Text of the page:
A Japanese rectangular Dunhill- Namiki makie metal and lacquered cigarette case decorated in coloured hiramaki-e with two fan tailed gold fishes on a roiro ground above simulated water in nashiji with kirikane and three sprays of fern like reeds in hiramakiye, signed on bottom left hand corner Shisen (紫川). Artist full name: Ei Sato. Dimensions: 8,6 cm x 7,8 x 1,4 cm. Uncommon. Circa 1930. These accessories were manufactured in small numbers over a relatively short period of time. Some very fine scratches to enamel on front throughout commensurate with age and use, more scratching to back. Very fine pitting to gilt inside case (engraved Dunhill London / Made in England). Some loss of lacquer at the ends: one on the upper side (circa 3mm) and two on the underside. Overall in excellent condition.
Notice for Dunhill Namiki Collectors
A symbol of vigour, health and courage, the Koi carp is the Japanese fish par excellence. Generations of maki-e shi were raised practising red fish (a genetic mutation related to the carp) given that this motif requires the use of several of the very important techniques that make up this artist. For this reason the gold fish is a symbol that is constantly used to illustrate the various lacquering processes on how a Namiki pen is being made. It is therefore not by chance that this kind of theme be found on numerous Namiki pens and presentation boxes, as they are on cigarette cases, lighters and other Dunhill accessories (see among others: vintage Dunhill – Namiki Goldfish and water weed or Goldfish in a pond). Only with regards to Modern Namikis we find the Goldfish in many models, including:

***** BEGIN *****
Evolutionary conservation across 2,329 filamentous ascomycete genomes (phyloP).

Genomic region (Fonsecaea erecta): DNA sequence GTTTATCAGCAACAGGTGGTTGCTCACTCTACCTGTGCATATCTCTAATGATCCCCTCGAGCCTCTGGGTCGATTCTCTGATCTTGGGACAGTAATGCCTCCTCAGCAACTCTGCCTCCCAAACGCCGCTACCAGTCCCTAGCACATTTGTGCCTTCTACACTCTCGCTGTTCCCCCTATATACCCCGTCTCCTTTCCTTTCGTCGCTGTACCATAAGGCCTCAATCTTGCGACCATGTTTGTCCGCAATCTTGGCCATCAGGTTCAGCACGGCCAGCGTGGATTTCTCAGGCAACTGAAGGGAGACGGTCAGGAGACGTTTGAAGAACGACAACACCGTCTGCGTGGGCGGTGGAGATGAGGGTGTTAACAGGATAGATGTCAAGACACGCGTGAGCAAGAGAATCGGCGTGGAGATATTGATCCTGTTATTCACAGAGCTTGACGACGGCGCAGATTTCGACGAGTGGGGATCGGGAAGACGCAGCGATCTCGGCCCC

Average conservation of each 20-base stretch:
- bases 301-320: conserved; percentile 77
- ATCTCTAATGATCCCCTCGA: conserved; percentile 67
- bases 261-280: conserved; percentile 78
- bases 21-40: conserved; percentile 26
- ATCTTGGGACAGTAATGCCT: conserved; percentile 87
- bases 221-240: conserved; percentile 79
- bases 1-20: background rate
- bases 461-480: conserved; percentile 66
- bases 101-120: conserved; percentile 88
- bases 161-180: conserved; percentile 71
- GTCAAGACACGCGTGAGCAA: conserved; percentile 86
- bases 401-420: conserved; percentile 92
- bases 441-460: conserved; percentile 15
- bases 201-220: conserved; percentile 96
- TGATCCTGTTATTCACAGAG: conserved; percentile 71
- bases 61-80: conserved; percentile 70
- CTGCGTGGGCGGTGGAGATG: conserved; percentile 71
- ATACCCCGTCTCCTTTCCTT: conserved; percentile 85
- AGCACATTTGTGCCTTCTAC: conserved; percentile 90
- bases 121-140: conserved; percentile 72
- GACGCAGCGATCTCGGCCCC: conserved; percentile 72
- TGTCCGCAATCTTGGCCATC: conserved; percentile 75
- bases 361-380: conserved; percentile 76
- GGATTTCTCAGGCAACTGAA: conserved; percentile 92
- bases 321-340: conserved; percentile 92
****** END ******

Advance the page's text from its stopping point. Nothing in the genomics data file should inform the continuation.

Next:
With its purity of the lines, this particular cigarette case sums up all the reasons why Namiki Collectors fall in love with this kind of objects. Despite its simplicity, when you look at it you can feel a brilliant aura, you gently perceive an elegance out of time (the poignant beauty of fragile things to borrow from Mr J-F Canton). The making process for Hiramaki-E Goldfish has been outlined in such an effective way by T. Murakami in his reference book Dunhill-Namiki and Lacquer Pens (p. 8-9).
For more on the issue involved, see this interesting article published on Sept. 2015 by Elephant & Coral .